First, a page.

* Banks will sneak in fees where they can. Banks are in business to make money. If you don't have a lot of money, they can't make a lot of money off you. As a result, the only way they can make money is through service fees such as a wire transfer fee, debit card fee, ATM fee, account maintenance fee, dormant account fee, overdraft fee, excess transfer fee, and many more. It's up to you to be aware of the fees and proceed accordingly.

* Ask for a refund as soon as possible. Banks are surprisingly lenient on such fees because they know they are pretty egregious. They don't want to lose you as a customer, no matter how small your account, nor do they want to have negative publicity. Just like how it's relatively easy to get a credit card late fee waived, you should also be able to waive a random fee if you ask early enough. Even if you catch the fee months down the road, you should be able to get your account credited.

* Banks are counting on you to not notice. Let's say a bank has 1 million customers who get a six month warning that a $25 monthly service fee will begin. Chances are high that at least 10% will not even bother to move their money. That's a nice $2,500,000 in incremental fees right there. Let's say half of the 10% dispute the fee. There's still an extra $1,250,000 in incremental revenue a bank gets to pocket. Read your monthly statements and ask for a refund. Retailers also count on you to lose or forget to use your gift cards too, so don't forget to use them!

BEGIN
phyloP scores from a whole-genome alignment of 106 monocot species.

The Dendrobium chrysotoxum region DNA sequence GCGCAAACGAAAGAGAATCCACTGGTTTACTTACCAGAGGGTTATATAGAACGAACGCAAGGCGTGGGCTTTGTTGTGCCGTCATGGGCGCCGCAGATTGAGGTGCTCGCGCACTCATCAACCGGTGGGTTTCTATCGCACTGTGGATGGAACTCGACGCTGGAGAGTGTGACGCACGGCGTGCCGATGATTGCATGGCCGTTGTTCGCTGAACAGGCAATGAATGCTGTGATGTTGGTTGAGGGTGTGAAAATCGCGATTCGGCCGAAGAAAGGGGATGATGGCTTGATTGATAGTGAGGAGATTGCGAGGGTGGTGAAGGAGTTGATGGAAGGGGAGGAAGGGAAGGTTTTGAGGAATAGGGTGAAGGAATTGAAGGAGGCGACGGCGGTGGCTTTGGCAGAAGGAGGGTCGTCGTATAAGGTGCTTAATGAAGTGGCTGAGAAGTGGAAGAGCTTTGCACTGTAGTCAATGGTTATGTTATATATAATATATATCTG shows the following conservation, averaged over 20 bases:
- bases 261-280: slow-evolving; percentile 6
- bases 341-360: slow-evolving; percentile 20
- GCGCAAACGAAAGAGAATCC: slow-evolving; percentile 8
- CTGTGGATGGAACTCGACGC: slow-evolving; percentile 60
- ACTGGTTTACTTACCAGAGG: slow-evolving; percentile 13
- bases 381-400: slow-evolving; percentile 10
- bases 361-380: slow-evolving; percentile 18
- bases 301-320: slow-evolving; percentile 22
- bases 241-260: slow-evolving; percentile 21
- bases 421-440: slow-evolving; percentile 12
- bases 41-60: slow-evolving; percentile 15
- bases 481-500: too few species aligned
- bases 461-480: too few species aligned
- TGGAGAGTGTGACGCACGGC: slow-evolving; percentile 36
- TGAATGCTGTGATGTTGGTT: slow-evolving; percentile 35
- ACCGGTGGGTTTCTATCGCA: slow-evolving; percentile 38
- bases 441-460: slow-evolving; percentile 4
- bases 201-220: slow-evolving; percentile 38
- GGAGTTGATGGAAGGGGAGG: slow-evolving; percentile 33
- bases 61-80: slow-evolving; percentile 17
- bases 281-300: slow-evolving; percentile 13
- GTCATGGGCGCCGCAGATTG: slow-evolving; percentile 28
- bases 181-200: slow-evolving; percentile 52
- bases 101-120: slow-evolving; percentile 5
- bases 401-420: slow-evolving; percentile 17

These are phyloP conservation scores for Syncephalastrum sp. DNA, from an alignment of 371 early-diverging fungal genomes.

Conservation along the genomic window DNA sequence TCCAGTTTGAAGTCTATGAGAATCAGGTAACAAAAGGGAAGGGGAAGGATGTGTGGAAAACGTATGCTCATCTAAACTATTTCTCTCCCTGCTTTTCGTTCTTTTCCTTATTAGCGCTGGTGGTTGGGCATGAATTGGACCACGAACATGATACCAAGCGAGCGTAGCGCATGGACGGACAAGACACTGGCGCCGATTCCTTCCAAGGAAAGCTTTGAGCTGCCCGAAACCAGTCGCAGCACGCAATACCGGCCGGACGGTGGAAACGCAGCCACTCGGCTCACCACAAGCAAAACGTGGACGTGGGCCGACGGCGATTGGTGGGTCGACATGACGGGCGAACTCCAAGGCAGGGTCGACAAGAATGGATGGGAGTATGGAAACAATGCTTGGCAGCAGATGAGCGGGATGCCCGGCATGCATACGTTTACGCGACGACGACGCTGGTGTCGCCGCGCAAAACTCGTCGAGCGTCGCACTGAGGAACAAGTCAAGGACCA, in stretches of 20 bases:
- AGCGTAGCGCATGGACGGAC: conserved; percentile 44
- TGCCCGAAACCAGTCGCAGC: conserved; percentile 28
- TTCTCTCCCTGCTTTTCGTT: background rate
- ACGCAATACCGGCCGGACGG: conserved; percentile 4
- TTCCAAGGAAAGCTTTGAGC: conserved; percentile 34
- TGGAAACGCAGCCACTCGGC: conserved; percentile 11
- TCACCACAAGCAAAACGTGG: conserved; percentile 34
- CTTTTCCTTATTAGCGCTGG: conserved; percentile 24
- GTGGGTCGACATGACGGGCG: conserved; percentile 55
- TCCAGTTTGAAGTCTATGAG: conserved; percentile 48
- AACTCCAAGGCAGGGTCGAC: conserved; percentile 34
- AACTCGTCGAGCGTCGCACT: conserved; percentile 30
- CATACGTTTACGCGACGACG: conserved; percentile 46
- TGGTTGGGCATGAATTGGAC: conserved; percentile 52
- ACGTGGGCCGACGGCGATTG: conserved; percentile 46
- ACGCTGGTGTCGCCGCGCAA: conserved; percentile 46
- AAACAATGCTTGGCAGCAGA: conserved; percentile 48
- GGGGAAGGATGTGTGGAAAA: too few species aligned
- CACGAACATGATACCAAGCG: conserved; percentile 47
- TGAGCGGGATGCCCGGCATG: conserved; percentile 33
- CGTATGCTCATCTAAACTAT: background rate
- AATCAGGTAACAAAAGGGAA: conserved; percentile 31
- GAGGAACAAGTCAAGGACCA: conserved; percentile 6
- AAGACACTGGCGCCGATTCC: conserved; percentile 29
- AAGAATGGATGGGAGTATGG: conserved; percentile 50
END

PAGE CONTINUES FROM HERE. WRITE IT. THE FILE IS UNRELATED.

* Track your accounts online. Because I have around 30 financial accounts, I only focus on the larger accounts and those accounts which have constant transactions such as checking and money markets. Just looking at the “$0.00” on the consolidated account list of my Personal Capital homepage told me something was wrong. As a result, I got my $33.25 back and a couple chocolate chip cookies to boot.